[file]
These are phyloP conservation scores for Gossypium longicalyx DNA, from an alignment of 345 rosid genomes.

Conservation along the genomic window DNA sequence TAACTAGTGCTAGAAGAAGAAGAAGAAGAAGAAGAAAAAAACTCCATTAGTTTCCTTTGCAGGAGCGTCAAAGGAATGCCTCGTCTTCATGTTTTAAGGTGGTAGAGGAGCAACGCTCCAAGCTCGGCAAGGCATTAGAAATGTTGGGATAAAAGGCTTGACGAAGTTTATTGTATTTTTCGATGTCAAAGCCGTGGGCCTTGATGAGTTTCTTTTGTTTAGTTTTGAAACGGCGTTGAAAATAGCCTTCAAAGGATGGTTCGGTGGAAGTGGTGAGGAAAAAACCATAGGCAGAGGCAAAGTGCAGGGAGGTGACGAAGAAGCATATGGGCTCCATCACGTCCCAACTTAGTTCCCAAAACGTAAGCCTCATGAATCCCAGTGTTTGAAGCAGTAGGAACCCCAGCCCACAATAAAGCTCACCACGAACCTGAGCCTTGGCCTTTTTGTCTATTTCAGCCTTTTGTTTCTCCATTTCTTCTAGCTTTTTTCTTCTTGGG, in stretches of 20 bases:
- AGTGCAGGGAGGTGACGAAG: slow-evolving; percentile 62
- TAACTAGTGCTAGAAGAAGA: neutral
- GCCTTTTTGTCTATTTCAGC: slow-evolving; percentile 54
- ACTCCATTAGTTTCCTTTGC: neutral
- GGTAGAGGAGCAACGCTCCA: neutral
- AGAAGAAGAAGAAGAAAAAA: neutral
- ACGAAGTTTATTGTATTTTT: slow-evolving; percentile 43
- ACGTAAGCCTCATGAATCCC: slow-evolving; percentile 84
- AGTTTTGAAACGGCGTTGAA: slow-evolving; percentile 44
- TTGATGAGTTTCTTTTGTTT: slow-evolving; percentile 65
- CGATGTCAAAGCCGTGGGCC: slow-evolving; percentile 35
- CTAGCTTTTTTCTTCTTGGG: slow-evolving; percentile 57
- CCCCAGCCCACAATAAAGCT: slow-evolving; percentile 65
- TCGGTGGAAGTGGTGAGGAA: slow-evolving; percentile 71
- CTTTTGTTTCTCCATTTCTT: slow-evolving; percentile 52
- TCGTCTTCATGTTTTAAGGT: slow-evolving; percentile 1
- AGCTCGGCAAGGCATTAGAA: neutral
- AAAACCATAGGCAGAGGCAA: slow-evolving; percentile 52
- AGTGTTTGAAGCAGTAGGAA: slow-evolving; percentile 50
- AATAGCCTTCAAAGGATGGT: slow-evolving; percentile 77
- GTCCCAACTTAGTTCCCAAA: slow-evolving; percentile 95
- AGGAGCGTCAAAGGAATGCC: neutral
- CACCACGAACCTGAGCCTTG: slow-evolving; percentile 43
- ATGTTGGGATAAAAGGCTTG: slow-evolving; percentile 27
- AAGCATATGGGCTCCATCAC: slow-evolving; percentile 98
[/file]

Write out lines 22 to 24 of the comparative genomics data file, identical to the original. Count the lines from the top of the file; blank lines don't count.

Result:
- AATAGCCTTCAAAGGATGGT: slow-evolving; percentile 77
- GTCCCAACTTAGTTCCCAAA: slow-evolving; percentile 95
- AGGAGCGTCAAAGGAATGCC: neutral